Why and how we use MongoDB at Licenseware

When it comes to selecting the right database layer for your application, MongoDB is undeniably a polarizing technology. It offers an accessible API, commendable performance, and the enticing prospect of eliminating the challenges associated with managing foreign keys, a common pain point in relational database systems. However, it does arrive with a substantial list of caveats and pitfalls if not wielded correctly, potentially resulting in a subpar developer experience and the costly ordeal of refactoring when transitioning to an RDBMS.

Our decision to adopt MongoDB was, at its core, similar to the path taken by many startups. We were in need of a robust database layer but had an aversion to the incessant schema changes that often accompany such systems. MongoDB provided a solution to this dilemma. While some may argue that ITAM data inherently exhibits a high degree of relationality, we discovered an innovative approach—storing related data within a single document, replete with nested fields. This allowed us to enjoy the best of both worlds.
Another compelling rationale for embracing a document-based database was our startup’s perpetual quest for agile data models, particularly in the realm of reporting.

Let’s delve into what we’ve found beneficial and the lessons we’ve gleaned from our MongoDB journey:

1. Deliberate Updates

Initially, we had high hopes of updating thousands of records simultaneously by relying on compound indices, like device and database name. However, this approach proved counterproductive, leading to painfully sluggish processing. We’ve since adopted two strategies, depending on the application. For some, we exclusively perform inserts and then filter the latest records using window functions, thereby preserving historical changes. For very large datasets, we opt for a delete-and-insert approach, significantly enhancing processing speed without overly complicating our application code.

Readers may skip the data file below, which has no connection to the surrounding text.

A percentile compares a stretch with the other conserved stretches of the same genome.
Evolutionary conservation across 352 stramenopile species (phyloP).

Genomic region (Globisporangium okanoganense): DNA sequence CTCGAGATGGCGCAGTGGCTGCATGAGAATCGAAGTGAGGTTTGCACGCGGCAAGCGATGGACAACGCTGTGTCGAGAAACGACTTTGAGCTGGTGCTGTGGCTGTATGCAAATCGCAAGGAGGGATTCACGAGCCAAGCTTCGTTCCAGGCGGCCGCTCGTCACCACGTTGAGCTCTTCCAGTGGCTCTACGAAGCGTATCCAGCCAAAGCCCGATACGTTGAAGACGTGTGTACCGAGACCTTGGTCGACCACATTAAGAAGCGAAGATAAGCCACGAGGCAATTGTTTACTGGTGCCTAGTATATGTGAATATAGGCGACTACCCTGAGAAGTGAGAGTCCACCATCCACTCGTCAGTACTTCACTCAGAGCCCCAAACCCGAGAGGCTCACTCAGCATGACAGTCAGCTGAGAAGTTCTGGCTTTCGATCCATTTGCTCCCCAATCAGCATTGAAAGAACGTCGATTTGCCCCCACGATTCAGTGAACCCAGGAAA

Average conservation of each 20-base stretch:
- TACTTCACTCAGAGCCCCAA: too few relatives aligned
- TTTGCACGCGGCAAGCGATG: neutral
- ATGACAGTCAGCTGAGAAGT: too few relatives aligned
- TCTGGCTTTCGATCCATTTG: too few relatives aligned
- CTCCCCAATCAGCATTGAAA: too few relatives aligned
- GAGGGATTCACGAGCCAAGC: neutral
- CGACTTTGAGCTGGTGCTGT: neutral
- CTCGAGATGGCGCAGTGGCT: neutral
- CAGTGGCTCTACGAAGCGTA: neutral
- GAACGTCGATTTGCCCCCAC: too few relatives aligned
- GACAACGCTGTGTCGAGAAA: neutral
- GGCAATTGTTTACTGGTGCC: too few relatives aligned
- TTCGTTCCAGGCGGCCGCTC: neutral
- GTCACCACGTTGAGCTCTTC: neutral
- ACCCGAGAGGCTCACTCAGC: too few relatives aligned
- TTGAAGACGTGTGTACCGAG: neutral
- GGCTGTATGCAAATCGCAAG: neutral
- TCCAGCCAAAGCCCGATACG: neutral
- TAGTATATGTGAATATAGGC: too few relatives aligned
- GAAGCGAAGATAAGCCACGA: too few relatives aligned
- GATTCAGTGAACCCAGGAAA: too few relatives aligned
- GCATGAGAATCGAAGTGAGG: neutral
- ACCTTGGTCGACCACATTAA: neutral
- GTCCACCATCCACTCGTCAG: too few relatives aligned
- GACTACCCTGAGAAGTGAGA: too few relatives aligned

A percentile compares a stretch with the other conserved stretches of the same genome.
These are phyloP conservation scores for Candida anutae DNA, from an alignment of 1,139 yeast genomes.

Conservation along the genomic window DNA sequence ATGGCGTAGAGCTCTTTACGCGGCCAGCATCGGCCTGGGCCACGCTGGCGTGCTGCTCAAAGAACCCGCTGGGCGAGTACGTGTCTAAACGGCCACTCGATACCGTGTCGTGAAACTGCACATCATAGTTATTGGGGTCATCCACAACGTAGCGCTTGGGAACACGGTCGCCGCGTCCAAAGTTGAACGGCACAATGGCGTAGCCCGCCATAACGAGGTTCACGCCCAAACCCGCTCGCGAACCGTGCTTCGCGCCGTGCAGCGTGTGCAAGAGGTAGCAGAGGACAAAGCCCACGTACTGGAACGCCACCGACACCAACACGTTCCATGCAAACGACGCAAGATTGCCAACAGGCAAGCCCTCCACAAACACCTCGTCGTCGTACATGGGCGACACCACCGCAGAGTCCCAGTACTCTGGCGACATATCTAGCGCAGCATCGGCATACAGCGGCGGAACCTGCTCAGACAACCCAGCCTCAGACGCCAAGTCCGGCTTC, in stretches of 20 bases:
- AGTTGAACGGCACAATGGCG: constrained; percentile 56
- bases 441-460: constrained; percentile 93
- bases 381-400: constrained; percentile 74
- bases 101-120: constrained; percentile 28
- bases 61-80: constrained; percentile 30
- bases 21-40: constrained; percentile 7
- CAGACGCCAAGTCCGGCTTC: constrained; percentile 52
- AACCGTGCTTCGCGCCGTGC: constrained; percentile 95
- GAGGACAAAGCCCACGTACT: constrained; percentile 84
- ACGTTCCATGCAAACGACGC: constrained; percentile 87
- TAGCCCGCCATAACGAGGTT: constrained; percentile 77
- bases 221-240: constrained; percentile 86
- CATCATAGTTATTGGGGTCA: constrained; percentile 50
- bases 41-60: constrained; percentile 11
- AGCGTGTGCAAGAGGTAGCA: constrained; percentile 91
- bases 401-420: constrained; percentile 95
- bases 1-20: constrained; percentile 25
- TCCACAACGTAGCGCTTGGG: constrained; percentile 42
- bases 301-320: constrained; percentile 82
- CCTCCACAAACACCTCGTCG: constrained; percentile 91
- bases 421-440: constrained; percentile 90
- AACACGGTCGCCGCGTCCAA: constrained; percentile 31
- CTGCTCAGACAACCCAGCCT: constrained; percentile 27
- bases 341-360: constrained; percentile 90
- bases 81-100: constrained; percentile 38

2. Magnificent Aggregation Pipelines

Aggregation pipelines have emerged as our go-to tool for constructing report components. The range of possibilities is staggering, from straightforward grouping and filtering to intricate map-reduce operations. What sets MongoDB apart is the elegance of the code—a clean JSON document with a syntax that can only be described as beautiful. The Mongo Compass UI tool further simplifies the process, enabling the definition of each stage individually and offering real-time data transformation visualization. As a long-time SQL user, I find MongoDB aggregation pipelines easier to write and maintain. Notably, instead of storing raw SQL code in unwieldy strings, our queries are structured as Python dictionaries, facilitating syntax checking and direct referencing of variables and functions within the query.